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Holiday Pay — key legal changes


It is difficult for professional hairdressers to keep up with all the changes that occur in the world of Employment Law; particularly when it is a Tribunal or a European case. But, following two Court cases, our understanding of the rules regarding holiday pay has changed significantly. The cases have been publicised in the media and cannot therefore be ignored .Remember the rules do not apply to self employed practitioners.

1 Holiday pay includes overtime

At an Employment Appeal Tribunal (EAT) it was confirmed that payments for overtime which employers are required to work is part of normal remuneration and therefore to be included in the calculation of pay for holiday pay. So if my contract is for 40 hours but I regularly work more then I shouldn’t be paid 40 hours when I take a weeks’ holiday.

It is easy to see how the same principle applies to part time salon staff who have irregular hours or regularly work additional hours. It was said that failure to pay this was effectively an unlawful deduction of pay.

There is obviously a cost to this but what about back pay? I recommended my clients immediately backdated this to the start of the current holiday year. The Tribunal have ruled that claims for arrears were broken where a period of three months or more has elapsed between each deduction (each holiday taken).

The ruling will hardly make a difference where additional hours are intermittent.

2 Holiday Pay to Reflect Average Earnings

The test case involved an employee of British Gas. His case has worked its way up through the British Tribunal system to the European Court of Justice (ECJ).

He worked in sales and received commission in arrears. When on holiday he didn’t sell anything which also meant in future weeks his earnings were also affected Therefore, there was a clear disincentive for him to take holidays.

The conclusion was clear, ie that his pay should take account of what he would have earned if he had been working.

The parallel with a salon is clear. If I earn commission, and my wages fluctuate, and my holiday pay doesn’t include an element of commission then there is a financial penalty for taking holidays.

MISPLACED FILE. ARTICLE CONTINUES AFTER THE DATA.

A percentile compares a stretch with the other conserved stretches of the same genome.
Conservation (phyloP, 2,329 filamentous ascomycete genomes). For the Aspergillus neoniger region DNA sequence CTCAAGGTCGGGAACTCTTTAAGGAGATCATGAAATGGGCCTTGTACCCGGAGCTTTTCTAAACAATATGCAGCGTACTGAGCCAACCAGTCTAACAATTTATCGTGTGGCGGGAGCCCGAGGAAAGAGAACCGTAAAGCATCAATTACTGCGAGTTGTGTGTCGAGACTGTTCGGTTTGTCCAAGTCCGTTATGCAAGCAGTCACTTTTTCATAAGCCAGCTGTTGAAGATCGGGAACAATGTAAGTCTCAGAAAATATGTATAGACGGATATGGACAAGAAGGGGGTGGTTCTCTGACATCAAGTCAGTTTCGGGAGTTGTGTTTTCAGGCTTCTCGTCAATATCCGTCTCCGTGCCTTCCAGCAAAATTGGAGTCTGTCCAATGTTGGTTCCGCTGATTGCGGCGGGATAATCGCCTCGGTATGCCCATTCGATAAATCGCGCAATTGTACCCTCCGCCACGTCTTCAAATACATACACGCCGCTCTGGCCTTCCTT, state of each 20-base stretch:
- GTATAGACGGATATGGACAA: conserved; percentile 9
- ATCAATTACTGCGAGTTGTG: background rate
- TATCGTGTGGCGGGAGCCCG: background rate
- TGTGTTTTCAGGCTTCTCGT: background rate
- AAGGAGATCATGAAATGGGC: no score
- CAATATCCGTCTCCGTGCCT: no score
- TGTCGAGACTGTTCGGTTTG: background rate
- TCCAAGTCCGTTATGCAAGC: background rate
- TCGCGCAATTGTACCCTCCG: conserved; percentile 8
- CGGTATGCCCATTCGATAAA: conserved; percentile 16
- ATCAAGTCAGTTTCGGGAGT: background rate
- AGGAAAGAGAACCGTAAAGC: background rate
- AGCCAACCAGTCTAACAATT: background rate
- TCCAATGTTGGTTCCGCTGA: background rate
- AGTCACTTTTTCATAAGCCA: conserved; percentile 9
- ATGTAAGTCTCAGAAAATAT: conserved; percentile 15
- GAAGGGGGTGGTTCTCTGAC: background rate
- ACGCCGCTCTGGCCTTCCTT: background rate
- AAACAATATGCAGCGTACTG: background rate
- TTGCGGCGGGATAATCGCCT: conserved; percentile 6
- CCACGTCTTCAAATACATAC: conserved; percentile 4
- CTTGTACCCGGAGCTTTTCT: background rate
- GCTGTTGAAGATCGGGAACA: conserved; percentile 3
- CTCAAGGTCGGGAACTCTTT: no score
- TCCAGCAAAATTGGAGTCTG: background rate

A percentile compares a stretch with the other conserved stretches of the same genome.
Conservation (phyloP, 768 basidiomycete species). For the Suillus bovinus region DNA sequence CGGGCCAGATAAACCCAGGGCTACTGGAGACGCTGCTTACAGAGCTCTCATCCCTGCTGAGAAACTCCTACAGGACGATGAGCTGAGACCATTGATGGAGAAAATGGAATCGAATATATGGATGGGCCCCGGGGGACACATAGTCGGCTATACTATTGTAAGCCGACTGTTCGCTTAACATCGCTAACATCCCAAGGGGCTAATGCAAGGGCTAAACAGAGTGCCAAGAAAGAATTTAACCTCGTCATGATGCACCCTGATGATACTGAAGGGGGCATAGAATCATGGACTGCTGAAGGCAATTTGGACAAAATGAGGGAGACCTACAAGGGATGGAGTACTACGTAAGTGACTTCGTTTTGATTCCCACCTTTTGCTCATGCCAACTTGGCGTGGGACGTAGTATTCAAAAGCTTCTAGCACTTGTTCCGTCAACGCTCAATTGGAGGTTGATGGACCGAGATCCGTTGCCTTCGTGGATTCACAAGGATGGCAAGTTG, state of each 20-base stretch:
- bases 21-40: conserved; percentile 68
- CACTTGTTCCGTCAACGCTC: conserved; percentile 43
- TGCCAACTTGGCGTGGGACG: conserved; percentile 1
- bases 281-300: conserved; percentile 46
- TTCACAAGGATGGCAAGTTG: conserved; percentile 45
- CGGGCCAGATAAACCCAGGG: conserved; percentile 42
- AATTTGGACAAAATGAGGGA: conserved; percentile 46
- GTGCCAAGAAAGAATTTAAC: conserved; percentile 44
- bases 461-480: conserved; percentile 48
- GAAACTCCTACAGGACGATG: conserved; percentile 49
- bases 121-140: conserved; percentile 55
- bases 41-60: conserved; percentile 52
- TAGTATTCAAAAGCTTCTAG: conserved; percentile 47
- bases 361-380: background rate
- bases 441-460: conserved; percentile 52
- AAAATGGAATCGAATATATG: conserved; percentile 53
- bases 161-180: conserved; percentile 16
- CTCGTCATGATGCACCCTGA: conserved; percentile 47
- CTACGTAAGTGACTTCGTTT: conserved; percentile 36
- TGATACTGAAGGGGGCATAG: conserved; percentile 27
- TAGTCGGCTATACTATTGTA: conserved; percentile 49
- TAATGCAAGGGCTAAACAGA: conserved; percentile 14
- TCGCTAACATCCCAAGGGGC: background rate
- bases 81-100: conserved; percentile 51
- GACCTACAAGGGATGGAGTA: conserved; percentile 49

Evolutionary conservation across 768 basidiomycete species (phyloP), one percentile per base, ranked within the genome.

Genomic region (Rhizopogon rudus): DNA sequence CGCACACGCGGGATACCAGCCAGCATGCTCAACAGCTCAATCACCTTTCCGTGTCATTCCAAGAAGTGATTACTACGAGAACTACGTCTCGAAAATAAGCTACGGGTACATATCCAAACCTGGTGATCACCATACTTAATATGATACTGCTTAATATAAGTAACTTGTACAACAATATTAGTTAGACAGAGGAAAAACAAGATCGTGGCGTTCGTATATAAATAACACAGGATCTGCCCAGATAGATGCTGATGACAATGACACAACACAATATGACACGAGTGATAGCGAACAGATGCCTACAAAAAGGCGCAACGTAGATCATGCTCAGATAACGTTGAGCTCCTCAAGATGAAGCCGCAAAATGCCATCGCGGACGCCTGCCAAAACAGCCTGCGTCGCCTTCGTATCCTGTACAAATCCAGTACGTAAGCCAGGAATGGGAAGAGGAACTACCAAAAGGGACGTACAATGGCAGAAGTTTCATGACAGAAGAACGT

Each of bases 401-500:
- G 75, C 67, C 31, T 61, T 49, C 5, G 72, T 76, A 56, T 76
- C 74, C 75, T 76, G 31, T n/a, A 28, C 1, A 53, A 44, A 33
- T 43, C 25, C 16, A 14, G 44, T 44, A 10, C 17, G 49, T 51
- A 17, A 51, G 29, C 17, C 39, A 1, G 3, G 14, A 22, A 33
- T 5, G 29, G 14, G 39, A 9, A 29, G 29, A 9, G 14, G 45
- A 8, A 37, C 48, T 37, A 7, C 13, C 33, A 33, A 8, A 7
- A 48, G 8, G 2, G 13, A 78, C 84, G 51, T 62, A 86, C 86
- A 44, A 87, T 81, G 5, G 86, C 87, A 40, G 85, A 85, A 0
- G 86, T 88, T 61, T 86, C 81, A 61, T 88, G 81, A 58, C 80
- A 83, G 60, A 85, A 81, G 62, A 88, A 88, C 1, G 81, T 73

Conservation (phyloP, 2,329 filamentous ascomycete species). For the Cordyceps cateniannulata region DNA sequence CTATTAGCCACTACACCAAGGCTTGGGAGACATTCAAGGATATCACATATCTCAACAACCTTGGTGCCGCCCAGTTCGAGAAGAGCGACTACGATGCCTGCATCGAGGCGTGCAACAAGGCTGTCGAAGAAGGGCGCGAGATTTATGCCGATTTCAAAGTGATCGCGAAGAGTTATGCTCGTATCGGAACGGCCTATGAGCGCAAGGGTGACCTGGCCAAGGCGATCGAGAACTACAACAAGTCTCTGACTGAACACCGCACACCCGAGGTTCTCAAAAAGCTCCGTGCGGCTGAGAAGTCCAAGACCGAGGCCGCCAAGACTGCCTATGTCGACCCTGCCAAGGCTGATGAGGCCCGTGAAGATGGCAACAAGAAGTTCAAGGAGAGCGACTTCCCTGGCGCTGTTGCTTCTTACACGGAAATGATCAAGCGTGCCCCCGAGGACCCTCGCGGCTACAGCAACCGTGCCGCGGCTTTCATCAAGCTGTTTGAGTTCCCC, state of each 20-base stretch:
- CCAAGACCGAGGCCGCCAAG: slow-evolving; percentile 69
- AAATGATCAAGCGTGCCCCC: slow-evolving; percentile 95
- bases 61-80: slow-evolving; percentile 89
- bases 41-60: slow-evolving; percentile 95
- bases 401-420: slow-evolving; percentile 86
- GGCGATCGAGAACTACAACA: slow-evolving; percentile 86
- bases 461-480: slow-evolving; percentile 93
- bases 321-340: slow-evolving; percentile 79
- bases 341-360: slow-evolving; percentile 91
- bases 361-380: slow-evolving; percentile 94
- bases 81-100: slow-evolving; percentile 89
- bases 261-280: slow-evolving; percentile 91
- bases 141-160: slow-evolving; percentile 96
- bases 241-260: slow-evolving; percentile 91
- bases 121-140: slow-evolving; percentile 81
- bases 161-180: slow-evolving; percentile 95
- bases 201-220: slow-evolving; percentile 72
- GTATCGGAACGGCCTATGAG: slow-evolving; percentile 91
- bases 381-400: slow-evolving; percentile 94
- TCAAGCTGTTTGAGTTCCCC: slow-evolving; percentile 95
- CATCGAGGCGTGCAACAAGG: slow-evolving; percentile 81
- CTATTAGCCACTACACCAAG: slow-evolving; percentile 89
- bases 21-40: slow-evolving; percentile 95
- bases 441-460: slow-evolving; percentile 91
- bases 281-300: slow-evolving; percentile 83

The onus is now on the government to update UK legislation.

What Does it Mean?

My advice is that where staffs earnings vary because of additional hours or commission then, when staff take holiday, I would calculate the rate by paying the average earnings over the previous 12 weeks (ignoring weeks when the employee was on holiday or sick). The ruling only applies to the statutory 20 days but many employers will ignore this advice. It would mean you would either pay 8 days of the 28 at a lower rate (but which 8?) or you would pay the 8 bank holidays at a lower rate. I think this just adds to the confusion.

Other Holiday Issues

Its worth reminding readers about other holiday issues

  • Staff start to accrue holidays from day 1. It is legal to add into the contract that eg holidays cannot be taken in the first 3 months or 6 months but I doubt this makes business sense as this is the time the new employee is probably quiet and it just means you have to cram a years’ entitlement into 6 or 9 months.
  • You can prescribe that eg at least 2 weeks leave has to be taken in the periods January to April and October/November.
  • You might also want to reserve the right to fix one weeks holiday in case you have a chrsitmas close down or need to refurbish.
  • The minimum annual leave entitlement, including 8 bank holidays is 28 days, that is 2.33 days a month.
  • Where staff work irregular hours eg different hours on different days it makes sense to allocate their holiday entitlement in hours rather than days.

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